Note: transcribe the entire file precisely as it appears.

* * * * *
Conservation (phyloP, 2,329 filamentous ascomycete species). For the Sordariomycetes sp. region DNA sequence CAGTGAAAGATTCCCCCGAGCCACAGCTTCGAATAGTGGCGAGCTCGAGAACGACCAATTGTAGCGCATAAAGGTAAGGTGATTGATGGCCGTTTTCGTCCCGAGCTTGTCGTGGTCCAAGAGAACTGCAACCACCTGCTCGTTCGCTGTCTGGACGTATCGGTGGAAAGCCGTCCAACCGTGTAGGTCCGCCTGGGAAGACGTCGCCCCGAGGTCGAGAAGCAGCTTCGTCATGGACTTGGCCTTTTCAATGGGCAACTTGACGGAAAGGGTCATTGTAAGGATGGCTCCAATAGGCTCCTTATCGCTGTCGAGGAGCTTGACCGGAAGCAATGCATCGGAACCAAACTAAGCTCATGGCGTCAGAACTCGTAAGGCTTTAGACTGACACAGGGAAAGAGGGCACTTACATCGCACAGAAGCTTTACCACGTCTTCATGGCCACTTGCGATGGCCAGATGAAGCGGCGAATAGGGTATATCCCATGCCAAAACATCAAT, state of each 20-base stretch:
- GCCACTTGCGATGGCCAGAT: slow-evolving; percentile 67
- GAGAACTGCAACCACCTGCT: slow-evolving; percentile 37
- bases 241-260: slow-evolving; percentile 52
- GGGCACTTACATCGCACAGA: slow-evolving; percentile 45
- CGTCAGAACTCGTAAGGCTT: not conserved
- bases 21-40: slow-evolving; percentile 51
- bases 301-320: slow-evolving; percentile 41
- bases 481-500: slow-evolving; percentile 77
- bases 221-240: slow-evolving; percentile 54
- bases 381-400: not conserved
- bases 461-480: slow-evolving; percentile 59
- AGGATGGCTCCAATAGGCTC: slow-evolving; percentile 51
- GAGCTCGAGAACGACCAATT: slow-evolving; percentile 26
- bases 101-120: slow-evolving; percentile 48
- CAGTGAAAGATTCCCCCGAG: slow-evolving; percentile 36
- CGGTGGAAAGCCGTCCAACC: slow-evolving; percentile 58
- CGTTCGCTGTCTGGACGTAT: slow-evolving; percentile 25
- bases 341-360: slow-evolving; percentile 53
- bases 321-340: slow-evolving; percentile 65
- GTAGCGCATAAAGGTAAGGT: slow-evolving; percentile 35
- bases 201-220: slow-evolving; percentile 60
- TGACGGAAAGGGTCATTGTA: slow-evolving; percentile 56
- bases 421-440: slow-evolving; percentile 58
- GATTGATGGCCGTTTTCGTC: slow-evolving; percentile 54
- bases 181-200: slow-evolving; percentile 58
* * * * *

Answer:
Conservation (phyloP, 2,329 filamentous ascomycete species). For the Sordariomycetes sp. region DNA sequence CAGTGAAAGATTCCCCCGAGCCACAGCTTCGAATAGTGGCGAGCTCGAGAACGACCAATTGTAGCGCATAAAGGTAAGGTGATTGATGGCCGTTTTCGTCCCGAGCTTGTCGTGGTCCAAGAGAACTGCAACCACCTGCTCGTTCGCTGTCTGGACGTATCGGTGGAAAGCCGTCCAACCGTGTAGGTCCGCCTGGGAAGACGTCGCCCCGAGGTCGAGAAGCAGCTTCGTCATGGACTTGGCCTTTTCAATGGGCAACTTGACGGAAAGGGTCATTGTAAGGATGGCTCCAATAGGCTCCTTATCGCTGTCGAGGAGCTTGACCGGAAGCAATGCATCGGAACCAAACTAAGCTCATGGCGTCAGAACTCGTAAGGCTTTAGACTGACACAGGGAAAGAGGGCACTTACATCGCACAGAAGCTTTACCACGTCTTCATGGCCACTTGCGATGGCCAGATGAAGCGGCGAATAGGGTATATCCCATGCCAAAACATCAAT, state of each 20-base stretch:
- GCCACTTGCGATGGCCAGAT: slow-evolving; percentile 67
- GAGAACTGCAACCACCTGCT: slow-evolving; percentile 37
- bases 241-260: slow-evolving; percentile 52
- GGGCACTTACATCGCACAGA: slow-evolving; percentile 45
- CGTCAGAACTCGTAAGGCTT: not conserved
- bases 21-40: slow-evolving; percentile 51
- bases 301-320: slow-evolving; percentile 41
- bases 481-500: slow-evolving; percentile 77
- bases 221-240: slow-evolving; percentile 54
- bases 381-400: not conserved
- bases 461-480: slow-evolving; percentile 59
- AGGATGGCTCCAATAGGCTC: slow-evolving; percentile 51
- GAGCTCGAGAACGACCAATT: slow-evolving; percentile 26
- bases 101-120: slow-evolving; percentile 48
- CAGTGAAAGATTCCCCCGAG: slow-evolving; percentile 36
- CGGTGGAAAGCCGTCCAACC: slow-evolving; percentile 58
- CGTTCGCTGTCTGGACGTAT: slow-evolving; percentile 25
- bases 341-360: slow-evolving; percentile 53
- bases 321-340: slow-evolving; percentile 65
- GTAGCGCATAAAGGTAAGGT: slow-evolving; percentile 35
- bases 201-220: slow-evolving; percentile 60
- TGACGGAAAGGGTCATTGTA: slow-evolving; percentile 56
- bases 421-440: slow-evolving; percentile 58
- GATTGATGGCCGTTTTCGTC: slow-evolving; percentile 54
- bases 181-200: slow-evolving; percentile 58